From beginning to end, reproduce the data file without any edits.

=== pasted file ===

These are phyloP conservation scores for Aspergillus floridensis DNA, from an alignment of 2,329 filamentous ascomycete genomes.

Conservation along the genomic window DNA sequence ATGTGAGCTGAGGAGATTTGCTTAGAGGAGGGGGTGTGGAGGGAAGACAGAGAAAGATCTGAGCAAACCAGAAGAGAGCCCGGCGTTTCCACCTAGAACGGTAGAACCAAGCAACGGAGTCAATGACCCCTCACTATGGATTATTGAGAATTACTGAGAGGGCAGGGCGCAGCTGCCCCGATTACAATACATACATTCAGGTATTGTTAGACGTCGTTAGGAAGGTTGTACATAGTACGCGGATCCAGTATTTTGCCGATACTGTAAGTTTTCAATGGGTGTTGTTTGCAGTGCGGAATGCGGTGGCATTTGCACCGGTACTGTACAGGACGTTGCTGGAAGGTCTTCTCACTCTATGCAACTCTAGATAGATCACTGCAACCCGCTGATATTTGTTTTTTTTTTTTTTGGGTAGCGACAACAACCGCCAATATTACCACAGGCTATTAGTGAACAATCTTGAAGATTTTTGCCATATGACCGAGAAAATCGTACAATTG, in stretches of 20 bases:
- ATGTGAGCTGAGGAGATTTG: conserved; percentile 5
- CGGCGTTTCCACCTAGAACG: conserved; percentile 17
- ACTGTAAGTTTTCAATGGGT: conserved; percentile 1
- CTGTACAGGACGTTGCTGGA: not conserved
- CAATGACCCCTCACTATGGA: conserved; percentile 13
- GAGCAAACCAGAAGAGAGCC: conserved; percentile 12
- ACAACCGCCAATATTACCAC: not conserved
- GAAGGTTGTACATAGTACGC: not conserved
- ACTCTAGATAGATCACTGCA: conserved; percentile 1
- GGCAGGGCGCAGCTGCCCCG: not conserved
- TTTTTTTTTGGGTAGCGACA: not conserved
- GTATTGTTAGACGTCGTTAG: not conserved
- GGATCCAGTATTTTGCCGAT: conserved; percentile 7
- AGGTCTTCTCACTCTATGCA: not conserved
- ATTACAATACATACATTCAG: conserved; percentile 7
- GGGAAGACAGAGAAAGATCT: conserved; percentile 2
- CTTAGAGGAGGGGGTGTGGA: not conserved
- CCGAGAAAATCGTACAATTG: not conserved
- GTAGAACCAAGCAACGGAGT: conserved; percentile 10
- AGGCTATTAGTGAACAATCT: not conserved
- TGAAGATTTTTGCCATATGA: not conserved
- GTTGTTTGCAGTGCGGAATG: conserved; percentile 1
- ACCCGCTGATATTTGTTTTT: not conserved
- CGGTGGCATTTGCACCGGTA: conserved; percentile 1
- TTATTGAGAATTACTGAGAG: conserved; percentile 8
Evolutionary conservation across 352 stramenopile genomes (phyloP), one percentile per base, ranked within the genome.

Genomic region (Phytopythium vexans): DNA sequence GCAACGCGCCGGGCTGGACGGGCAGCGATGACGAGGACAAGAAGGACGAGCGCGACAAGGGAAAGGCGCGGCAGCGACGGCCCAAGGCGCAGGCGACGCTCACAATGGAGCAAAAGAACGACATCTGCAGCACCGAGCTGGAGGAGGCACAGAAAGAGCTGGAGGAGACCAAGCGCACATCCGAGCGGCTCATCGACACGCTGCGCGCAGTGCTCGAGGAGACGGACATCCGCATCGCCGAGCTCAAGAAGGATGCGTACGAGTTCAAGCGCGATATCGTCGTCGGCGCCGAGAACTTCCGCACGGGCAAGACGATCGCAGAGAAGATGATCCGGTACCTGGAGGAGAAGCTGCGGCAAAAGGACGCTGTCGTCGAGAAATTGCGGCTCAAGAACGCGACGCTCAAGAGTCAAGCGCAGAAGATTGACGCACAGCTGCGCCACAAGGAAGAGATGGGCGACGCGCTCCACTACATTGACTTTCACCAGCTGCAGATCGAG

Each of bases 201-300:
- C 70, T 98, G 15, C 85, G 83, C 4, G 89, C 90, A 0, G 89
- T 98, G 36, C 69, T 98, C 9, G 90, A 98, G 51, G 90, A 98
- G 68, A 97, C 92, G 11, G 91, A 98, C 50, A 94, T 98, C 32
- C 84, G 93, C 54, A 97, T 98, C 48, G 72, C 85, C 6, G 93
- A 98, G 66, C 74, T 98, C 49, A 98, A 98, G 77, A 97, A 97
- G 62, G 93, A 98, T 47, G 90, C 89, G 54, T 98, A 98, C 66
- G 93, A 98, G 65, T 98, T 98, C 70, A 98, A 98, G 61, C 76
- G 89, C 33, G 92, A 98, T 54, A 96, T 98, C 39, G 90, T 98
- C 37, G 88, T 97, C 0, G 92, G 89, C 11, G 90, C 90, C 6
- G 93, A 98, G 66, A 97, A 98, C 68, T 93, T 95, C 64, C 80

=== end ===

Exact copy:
These are phyloP conservation scores for Aspergillus floridensis DNA, from an alignment of 2,329 filamentous ascomycete genomes.

Conservation along the genomic window DNA sequence ATGTGAGCTGAGGAGATTTGCTTAGAGGAGGGGGTGTGGAGGGAAGACAGAGAAAGATCTGAGCAAACCAGAAGAGAGCCCGGCGTTTCCACCTAGAACGGTAGAACCAAGCAACGGAGTCAATGACCCCTCACTATGGATTATTGAGAATTACTGAGAGGGCAGGGCGCAGCTGCCCCGATTACAATACATACATTCAGGTATTGTTAGACGTCGTTAGGAAGGTTGTACATAGTACGCGGATCCAGTATTTTGCCGATACTGTAAGTTTTCAATGGGTGTTGTTTGCAGTGCGGAATGCGGTGGCATTTGCACCGGTACTGTACAGGACGTTGCTGGAAGGTCTTCTCACTCTATGCAACTCTAGATAGATCACTGCAACCCGCTGATATTTGTTTTTTTTTTTTTTGGGTAGCGACAACAACCGCCAATATTACCACAGGCTATTAGTGAACAATCTTGAAGATTTTTGCCATATGACCGAGAAAATCGTACAATTG, in stretches of 20 bases:
- ATGTGAGCTGAGGAGATTTG: conserved; percentile 5
- CGGCGTTTCCACCTAGAACG: conserved; percentile 17
- ACTGTAAGTTTTCAATGGGT: conserved; percentile 1
- CTGTACAGGACGTTGCTGGA: not conserved
- CAATGACCCCTCACTATGGA: conserved; percentile 13
- GAGCAAACCAGAAGAGAGCC: conserved; percentile 12
- ACAACCGCCAATATTACCAC: not conserved
- GAAGGTTGTACATAGTACGC: not conserved
- ACTCTAGATAGATCACTGCA: conserved; percentile 1
- GGCAGGGCGCAGCTGCCCCG: not conserved
- TTTTTTTTTGGGTAGCGACA: not conserved
- GTATTGTTAGACGTCGTTAG: not conserved
- GGATCCAGTATTTTGCCGAT: conserved; percentile 7
- AGGTCTTCTCACTCTATGCA: not conserved
- ATTACAATACATACATTCAG: conserved; percentile 7
- GGGAAGACAGAGAAAGATCT: conserved; percentile 2
- CTTAGAGGAGGGGGTGTGGA: not conserved
- CCGAGAAAATCGTACAATTG: not conserved
- GTAGAACCAAGCAACGGAGT: conserved; percentile 10
- AGGCTATTAGTGAACAATCT: not conserved
- TGAAGATTTTTGCCATATGA: not conserved
- GTTGTTTGCAGTGCGGAATG: conserved; percentile 1
- ACCCGCTGATATTTGTTTTT: not conserved
- CGGTGGCATTTGCACCGGTA: conserved; percentile 1
- TTATTGAGAATTACTGAGAG: conserved; percentile 8
Evolutionary conservation across 352 stramenopile genomes (phyloP), one percentile per base, ranked within the genome.

Genomic region (Phytopythium vexans): DNA sequence GCAACGCGCCGGGCTGGACGGGCAGCGATGACGAGGACAAGAAGGACGAGCGCGACAAGGGAAAGGCGCGGCAGCGACGGCCCAAGGCGCAGGCGACGCTCACAATGGAGCAAAAGAACGACATCTGCAGCACCGAGCTGGAGGAGGCACAGAAAGAGCTGGAGGAGACCAAGCGCACATCCGAGCGGCTCATCGACACGCTGCGCGCAGTGCTCGAGGAGACGGACATCCGCATCGCCGAGCTCAAGAAGGATGCGTACGAGTTCAAGCGCGATATCGTCGTCGGCGCCGAGAACTTCCGCACGGGCAAGACGATCGCAGAGAAGATGATCCGGTACCTGGAGGAGAAGCTGCGGCAAAAGGACGCTGTCGTCGAGAAATTGCGGCTCAAGAACGCGACGCTCAAGAGTCAAGCGCAGAAGATTGACGCACAGCTGCGCCACAAGGAAGAGATGGGCGACGCGCTCCACTACATTGACTTTCACCAGCTGCAGATCGAG

Each of bases 201-300:
- C 70, T 98, G 15, C 85, G 83, C 4, G 89, C 90, A 0, G 89
- T 98, G 36, C 69, T 98, C 9, G 90, A 98, G 51, G 90, A 98
- G 68, A 97, C 92, G 11, G 91, A 98, C 50, A 94, T 98, C 32
- C 84, G 93, C 54, A 97, T 98, C 48, G 72, C 85, C 6, G 93
- A 98, G 66, C 74, T 98, C 49, A 98, A 98, G 77, A 97, A 97
- G 62, G 93, A 98, T 47, G 90, C 89, G 54, T 98, A 98, C 66
- G 93, A 98, G 65, T 98, T 98, C 70, A 98, A 98, G 61, C 76
- G 89, C 33, G 92, A 98, T 54, A 96, T 98, C 39, G 90, T 98
- C 37, G 88, T 97, C 0, G 92, G 89, C 11, G 90, C 90, C 6
- G 93, A 98, G 66, A 97, A 98, C 68, T 93, T 95, C 64, C 80